In this case, Plaintiff has filed objections and, therefore, the Court has conducted a de novo review of those portions of the Report. The Court has also reviewed the entire Report as well as the record in this matter for clear error on the face of the record and finds as follows.
Plaintiff's first objection takes issue with the Report's conclusion that Defendants' failure to respond to the Plaintiffs' questions was anything more than an misunderstanding. (Dkt. 41 at 4.) Plaintiff counters that the actions here were not a misunderstanding and goes on to raise the same arguments made previously as to the actions of the Defendants. Further, Plaintiff maintains that there is substantial evidence of race discrimination and that Boise State University failed to comply with the Department of Health and Welfare guidelines. (Dkt. 41 at 10-12.)
This Court has reviewed the materials submitted in the record and agrees with the Report's determination that the Plaintiff has not stated a plausible claim of race discrimination. (Dkt. 40 at 23.) Simply, Plaintiff has not shown that race was a motivating factor behind the actions or inactions of Defendants in their conduct towards the Plaintiff. The emails and other materials attached to the Amended Complaint do not support the Plaintiff's conclusory allegations or state plausible claims for relief under a federal statute.
Moreover, having reviewed the Second Motion to Dismiss, briefing, and the entire record in these matters, the Court finds the Report has correctly decided the Motion. The sum and substance of the Plaintiff's objections are the same arguments made in her original briefing on the Second Motion to Dismiss. The Magistrate Judge addressed these arguments and decided the issues presented in the Motion consistent with this Court's own view of the record. Having reviewed the parties' briefing and the record herein and for the reasons stated in the Report, the Court agrees with Magistrate Judge Williams' conclusions and will grant the Second Motion to Dismiss. Furthermore, the Court is in agreement with the Report that the claims against the individual Defendants should be dismiss and that the Court should not exercise supplemental jurisdiction over any remaining state law claims.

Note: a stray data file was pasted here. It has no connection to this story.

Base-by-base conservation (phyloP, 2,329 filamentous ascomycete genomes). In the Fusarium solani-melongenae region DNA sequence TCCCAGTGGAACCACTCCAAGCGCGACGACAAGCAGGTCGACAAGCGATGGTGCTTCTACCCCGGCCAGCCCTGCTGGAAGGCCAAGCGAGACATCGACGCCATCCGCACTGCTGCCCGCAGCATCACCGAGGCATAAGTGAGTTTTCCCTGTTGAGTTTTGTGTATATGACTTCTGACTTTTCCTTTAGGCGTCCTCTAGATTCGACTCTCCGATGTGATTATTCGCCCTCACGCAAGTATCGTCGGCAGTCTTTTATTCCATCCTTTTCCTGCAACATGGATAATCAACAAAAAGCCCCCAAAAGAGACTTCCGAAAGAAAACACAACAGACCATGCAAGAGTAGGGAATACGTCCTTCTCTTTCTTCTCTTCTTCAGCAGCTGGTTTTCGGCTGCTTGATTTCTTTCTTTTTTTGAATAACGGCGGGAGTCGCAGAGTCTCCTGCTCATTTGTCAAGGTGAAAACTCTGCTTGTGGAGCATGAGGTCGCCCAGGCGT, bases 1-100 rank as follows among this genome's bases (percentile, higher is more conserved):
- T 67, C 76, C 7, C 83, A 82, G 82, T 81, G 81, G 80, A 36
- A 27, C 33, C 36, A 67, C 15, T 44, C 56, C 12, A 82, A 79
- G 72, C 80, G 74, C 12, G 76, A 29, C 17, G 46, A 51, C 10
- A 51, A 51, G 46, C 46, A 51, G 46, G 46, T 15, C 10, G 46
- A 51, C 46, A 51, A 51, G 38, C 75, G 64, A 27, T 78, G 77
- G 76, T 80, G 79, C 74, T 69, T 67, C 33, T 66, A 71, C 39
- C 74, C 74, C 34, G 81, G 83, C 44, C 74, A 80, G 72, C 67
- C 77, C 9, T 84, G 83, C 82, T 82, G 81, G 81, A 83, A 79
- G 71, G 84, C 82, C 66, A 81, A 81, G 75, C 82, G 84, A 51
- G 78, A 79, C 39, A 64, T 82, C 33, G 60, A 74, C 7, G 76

The Court also agrees with the Report's conclusion that no further leave to amend should be granted. In her objections, Plaintiff seeks leave to amend the complaint a second time stating that she will condense the allegations, note the deficiencies, follow the guidelines of Rule 8(a),
and provides a summary of the amended complaint. (Dkt. 41.) The Court has carefully considered this request, particularly in light of the fact that Plaintiff is pro se and the principles of Rule 15. See Fed.R.Civ.P. 15(a) (providing that leave to amend " shall be freely given when justice so requires." ). Having done so, the Court finds that granting further leave to amend would be futile in this case. For the reasons stated in the Report, the Court finds that Plaintiff simply has not stated a plausible claim for relief under the federal statues.
Having conducted a de novo review of the Report and Recommendation, this Court finds that Magistrate Judge Williams' Report and Recommendation is well founded in law and consistent with this Court's own view of the evidence in the record. Acting on the recommendation of Magistrate Judge Williams, and this Court being fully advised in the premises;
IT IS HEREBY ORDERED that the Report and Recommendation entered on August 13, 2013 (Dkt. 40), should be, and is hereby, INCORPORATED by reference and ADOPTED in its entirety.
IT IS HEREBY ORDERED that Defendant's Second Motion to Dismiss (Dkt. 31) is GRANTED and this case is DISMISSED WITH PREJUDICE against all Defendants. The Motion to Seal (Dkt. 42) is ADMINISTRATIVELY TERMINATED.